Dutch TTF overtaking NBP as Europe's most liquid gas hub

Source: Heren

2015/08/19

Combined over-the-counter (OTC) and exchange liquidity at the Dutch TTF natural gas hub is close to overtaking its British peer, the NBP, data collated by ICIS shows.

The Dutch TTF recorded 1,297TWh of trade in July comprising nearly 1,070TWh in the OTC market and 228TWh at the ICE Endex and PEGAS exchanges, excluding OTC cleared volumes. This was just 51TWh behind the 1,348TWh of combined NBP trade recorded by ICIS, including 630TWh OTC trade and 718TWh trade at the same two exchanges.

At the start of the year, overall monthly liquidity at the TTF lagged 672TWh behind the NBP.

Traded volumes at the TTF look set to gain further ground or even exceed the NBP in August, based on the latest OTC trade data reported to ICIS and exchange trade conducted via the ICE Endex bourse.

Between 1-18 August, combined OTC and ICE Endex traded volumes have totalled 653TWh at the NBP and 669TWh at the TTF. Should this trend play-out for the remainder of August, it would be the first time overall liquidity at the Dutch hub has bettered its British peer. In terms of OTC volumes alone, the TTF has been Europe’s most liquid trading venue since March 2014.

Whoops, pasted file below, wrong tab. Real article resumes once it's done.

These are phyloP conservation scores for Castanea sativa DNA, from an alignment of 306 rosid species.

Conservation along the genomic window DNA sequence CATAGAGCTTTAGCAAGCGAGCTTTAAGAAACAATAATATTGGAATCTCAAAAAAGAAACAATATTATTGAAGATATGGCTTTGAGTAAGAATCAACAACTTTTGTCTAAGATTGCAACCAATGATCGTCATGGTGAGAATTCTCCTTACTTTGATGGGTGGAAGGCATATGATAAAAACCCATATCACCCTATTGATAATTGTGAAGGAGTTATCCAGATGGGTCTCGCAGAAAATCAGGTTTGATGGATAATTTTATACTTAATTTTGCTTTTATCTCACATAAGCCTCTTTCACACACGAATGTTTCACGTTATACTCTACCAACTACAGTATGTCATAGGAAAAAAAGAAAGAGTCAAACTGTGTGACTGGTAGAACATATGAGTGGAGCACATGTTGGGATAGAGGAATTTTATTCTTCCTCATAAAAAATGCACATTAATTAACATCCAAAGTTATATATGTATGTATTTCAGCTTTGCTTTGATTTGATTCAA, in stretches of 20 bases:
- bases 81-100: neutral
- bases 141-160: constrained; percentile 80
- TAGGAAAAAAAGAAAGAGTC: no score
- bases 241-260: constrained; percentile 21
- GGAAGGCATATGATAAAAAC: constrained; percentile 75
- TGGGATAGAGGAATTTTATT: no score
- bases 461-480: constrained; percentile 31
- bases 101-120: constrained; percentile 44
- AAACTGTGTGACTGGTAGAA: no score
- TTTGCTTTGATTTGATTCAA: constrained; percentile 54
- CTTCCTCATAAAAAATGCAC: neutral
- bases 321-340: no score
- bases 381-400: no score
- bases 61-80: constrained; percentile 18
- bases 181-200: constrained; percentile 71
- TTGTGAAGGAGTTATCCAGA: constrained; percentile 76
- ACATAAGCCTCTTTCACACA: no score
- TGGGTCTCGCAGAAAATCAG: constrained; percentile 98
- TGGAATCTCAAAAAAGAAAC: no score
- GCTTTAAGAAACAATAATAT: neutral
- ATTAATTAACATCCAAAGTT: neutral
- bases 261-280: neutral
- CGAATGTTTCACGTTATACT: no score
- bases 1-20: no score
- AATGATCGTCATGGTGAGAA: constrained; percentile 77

Liquidity on curve contracts has been pivotal to the narrowing gap between the two hubs in recent months. In particular, strong volumes dealt on the TTF calendar year contracts amid weak oil prices and in the wake of the Dutch government’s decision to reduce the 2015 cap on Groningen production have boosted exchange and OTC liquidity at the Dutch hub. At the NBP, calendar year contracts are rarely traded.

Annual delivery contracts aside, liquidity on all other curve contracts at the TTF in the OTC market have exceeded the NBP by more than 30%, according to ICIS data. Regarding exchange trade, NBP volumes on the curve remain dominant, but the TTF has cut its deficit from 55% in January 2015 to 26% in July 2015.

Two market participants polled by ICIS believed the TTF could soon permanently become the most liquid hub for European gas trading.

“I don’t think this is a short-term trend,” one trader active at the TTF said, “[the] NBP is geographically isolated and traded in a currency that mismatches most people’s gas risk exposure.”

The majority of gas trading in Europe is conducted in euros, but the NBP deals in sterling. For shippers in mainland European markets, trading and hedging at the NBP introduces additional currency risk exposure which can be avoided by trading at the TTF.

“The only benefit [for trading the NBP] is that it’s got a solid cleared market,” he added, “I don’t see why a German with no assets in the UK would trade the NBP instead of the TTF.”

The second trader agreed, saying the potential for further growth of TTF exchange trade to continue made it likely that the hub would consolidate a leading position in Europe. jake.horslen@icis.com